Canine Ringworm

If your dog only has these hairless lesions, either circular or not, and no other symptoms, then you are probably looking at a case of Canine Ringworms. Canine Ringworm is not an actual worm at all, so do not panic. It is actually a fungus infection and with treatment is curable. This fungus infection occurs in the hair follicles, down deep in the skin. The fungus invades the hair follicle and damages the hair shaft, which will either cause the hair shaft to break off at skin level or to fall out. The skin lesions are caused by the spread of the infection.

Okay, so now you suspect that your dog may have Canine Ringworms, it is important to know that Canine Ringworms are highly contagious among animals and can even cross over from animal to people. The suspected dog should be isolated from all other pets and people and all pets and people should be inspected to make sure that they have not gotten the infection. Even dogs that are being treated can be contagious for up to three weeks.

The infected dog should be taken to the veterinarian for a diagnosis and to begin treatment. The veterinarian will perform a physical exam, carefully inspecting the skinless lesions. A Wood’s light, an ultraviolet lamp, may be used to locate any fungi, as some fungi will glow when an ultraviolet lamp is shown on them. The veterinarian may also take a small sample of hair from the infected area to culture.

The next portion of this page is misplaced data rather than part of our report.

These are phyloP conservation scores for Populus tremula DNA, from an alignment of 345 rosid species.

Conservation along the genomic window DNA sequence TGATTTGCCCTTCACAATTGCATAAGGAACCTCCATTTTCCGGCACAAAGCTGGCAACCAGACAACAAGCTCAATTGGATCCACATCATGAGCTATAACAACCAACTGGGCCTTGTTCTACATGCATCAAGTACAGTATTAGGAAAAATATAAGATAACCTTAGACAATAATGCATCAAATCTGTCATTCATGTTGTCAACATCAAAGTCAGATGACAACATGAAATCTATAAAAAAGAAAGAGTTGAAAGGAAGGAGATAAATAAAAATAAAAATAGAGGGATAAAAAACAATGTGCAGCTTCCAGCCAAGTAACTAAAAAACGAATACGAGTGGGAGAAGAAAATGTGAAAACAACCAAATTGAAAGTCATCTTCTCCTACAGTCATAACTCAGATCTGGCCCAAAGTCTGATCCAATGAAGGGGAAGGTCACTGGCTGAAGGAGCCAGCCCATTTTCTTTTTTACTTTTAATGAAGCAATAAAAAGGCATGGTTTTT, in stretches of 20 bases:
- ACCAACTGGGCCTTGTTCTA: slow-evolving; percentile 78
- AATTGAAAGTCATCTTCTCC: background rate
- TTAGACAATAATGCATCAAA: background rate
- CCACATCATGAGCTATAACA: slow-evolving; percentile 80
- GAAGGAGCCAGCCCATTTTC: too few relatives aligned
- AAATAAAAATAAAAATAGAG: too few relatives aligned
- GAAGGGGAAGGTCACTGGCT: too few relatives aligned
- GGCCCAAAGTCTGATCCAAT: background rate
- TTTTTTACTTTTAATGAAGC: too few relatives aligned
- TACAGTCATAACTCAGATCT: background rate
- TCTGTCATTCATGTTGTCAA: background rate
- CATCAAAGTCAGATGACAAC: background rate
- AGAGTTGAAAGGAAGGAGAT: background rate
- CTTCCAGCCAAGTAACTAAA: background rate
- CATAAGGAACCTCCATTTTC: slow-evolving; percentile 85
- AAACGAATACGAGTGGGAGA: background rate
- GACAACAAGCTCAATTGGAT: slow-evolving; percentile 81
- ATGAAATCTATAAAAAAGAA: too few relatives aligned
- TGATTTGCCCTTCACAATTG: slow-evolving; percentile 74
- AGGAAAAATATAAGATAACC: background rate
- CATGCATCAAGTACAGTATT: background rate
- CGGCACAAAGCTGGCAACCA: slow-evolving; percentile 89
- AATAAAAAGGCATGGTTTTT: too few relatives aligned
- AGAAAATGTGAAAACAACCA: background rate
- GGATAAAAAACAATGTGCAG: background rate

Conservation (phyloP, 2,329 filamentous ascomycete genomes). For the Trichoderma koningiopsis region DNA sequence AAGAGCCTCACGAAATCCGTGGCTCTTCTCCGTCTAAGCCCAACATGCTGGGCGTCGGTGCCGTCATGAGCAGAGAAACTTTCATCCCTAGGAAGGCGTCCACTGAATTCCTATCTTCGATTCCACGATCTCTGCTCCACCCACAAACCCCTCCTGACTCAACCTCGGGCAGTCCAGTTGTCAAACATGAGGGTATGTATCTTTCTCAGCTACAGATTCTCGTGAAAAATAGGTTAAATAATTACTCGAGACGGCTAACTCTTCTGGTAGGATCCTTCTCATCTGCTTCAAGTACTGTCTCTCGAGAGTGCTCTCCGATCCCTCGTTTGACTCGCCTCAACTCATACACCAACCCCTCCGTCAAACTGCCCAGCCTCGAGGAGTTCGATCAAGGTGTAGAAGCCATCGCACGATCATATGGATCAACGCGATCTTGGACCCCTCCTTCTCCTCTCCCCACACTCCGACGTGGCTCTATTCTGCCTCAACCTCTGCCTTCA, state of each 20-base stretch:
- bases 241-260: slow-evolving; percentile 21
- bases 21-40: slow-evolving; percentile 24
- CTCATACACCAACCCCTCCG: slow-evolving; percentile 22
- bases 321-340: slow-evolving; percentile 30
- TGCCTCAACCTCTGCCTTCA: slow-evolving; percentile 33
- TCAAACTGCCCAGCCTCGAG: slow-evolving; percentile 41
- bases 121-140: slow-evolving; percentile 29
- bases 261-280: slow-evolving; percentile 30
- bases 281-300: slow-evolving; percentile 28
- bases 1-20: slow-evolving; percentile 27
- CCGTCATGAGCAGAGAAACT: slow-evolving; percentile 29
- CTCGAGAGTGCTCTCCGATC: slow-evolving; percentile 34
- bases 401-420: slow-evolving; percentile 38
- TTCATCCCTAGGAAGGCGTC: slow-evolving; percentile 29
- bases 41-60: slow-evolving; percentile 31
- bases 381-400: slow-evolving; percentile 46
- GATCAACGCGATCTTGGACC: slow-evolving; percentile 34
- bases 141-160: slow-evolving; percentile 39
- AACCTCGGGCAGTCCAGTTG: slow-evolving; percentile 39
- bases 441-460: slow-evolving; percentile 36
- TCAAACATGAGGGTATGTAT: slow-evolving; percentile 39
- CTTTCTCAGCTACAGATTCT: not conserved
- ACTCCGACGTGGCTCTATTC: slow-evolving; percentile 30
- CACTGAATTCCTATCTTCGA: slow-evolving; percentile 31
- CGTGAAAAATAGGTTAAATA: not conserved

After the veterinarian has diagnosed the infected dog with Canine Ringworms, the veterinarian will prescribe a treatment, such as antifungal shampoo, lime sulfur dip, topical antifungal cream, oral antifungal cream or body clipping. Antifungal shampoo is used for three weeks, with the dog being bathed in it every other day. The dog owner should allow the shampoo to stay on the dog for five minutes after lathering it up real good, and then rinse it out very well. Lime sulfur dip is used twice a week for up to six weeks. The dog owner should wear gloves and dip the dog into the solution, carefully soaking the entire coat. Topical antifungal cream is used once a day for ten days. The dog owner applies this cream directly to the skin lesions. This treatment should be used in conjunction with antifungal shampoo or lime sulfur dip. Oral antifungal medication, such as Griseofulvin, is given with a fatty meal, once a day for thirty days. In extreme cases, the entire body of the dog will be carefully clipped, removing the all dog’s hair so that treatment can better be given. With proper treatment, this infection can be cleared up and the dog will be well again.

Further treatment would include the dog owner bleaching any bedding, collars or anything the infected dog may have come in contact with. The owner should also either shampoo any other pets with the antifungal shampoo or dip them in the lime sulfur dip at least once to reduce the chances that they may have been infected as well.

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